"Are we prepared to promote conditions in which the living contact with God can be reestablished? For our lives today have become godless to the point of complete vacuity. God is no longer with us in the conscious sense of the word. He is denied, ignored, excluded from every claim to have a part in our daily life." - Alfred Delp, S.J.
Thursday, June 01, 2006
Standing at Mass
Just a thought...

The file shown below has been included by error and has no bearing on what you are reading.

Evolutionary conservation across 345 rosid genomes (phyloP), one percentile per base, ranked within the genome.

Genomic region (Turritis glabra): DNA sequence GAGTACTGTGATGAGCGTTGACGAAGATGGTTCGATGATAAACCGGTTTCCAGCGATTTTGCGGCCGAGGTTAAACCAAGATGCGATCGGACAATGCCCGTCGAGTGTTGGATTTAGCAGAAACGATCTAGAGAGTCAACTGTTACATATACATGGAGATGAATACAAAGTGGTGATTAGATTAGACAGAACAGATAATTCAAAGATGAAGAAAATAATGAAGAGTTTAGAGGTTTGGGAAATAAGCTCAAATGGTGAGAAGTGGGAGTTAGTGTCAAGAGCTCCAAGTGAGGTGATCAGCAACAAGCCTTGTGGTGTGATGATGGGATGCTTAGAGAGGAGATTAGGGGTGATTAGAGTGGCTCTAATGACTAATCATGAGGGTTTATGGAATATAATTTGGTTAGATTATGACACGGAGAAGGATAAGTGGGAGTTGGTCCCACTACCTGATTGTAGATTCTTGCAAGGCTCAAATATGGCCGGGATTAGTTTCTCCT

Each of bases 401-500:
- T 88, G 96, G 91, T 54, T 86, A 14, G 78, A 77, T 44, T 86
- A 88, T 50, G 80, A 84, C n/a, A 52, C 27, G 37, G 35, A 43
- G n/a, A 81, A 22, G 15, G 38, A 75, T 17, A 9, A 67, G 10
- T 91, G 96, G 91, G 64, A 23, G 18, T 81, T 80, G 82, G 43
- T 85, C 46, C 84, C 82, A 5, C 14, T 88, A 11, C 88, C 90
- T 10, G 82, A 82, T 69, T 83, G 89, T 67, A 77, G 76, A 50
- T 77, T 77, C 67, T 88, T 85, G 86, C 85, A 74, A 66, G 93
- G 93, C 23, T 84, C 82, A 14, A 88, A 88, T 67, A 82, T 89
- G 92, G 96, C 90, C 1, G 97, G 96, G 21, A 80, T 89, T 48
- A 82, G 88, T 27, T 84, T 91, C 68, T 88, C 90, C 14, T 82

I think I figured out where this comes from - standing at Mass that is. Dah! I knew this before yet obviously never gave it much thought. The whole concept developed in the monasteries. It stems from the monastic communal Mass. The priests circle the altar for concelebration, since they are monks and the non-ordained brothers are also monks, the community stands together. Some monasteries invite the retreatants up around the altar with the community. The retreatants (priests, laymen, liturgists) obviously went back to their parishes and diocese with these innovations. I was in a Trappist monastery for a while, when I left I could always recognize who had been on retreat at an abbey by the way they bowed to reverence the Blessed Sacrament instead of genuflecting. (Benedictine custom is a profound bow instead of genuflecting.) Lay people think monastic practices are more holy I guess. They like the novelty - hence the assimilation into their parish practice. So maybe some liturgical abuses really started out with good intentions, but then took on a life of their own. I think St. Teresa of Avila said, "the road to hell is paved with good intentions." I really prefer kneeling and genuflecting, if I was in a monastery, I would conform to the custom of the place.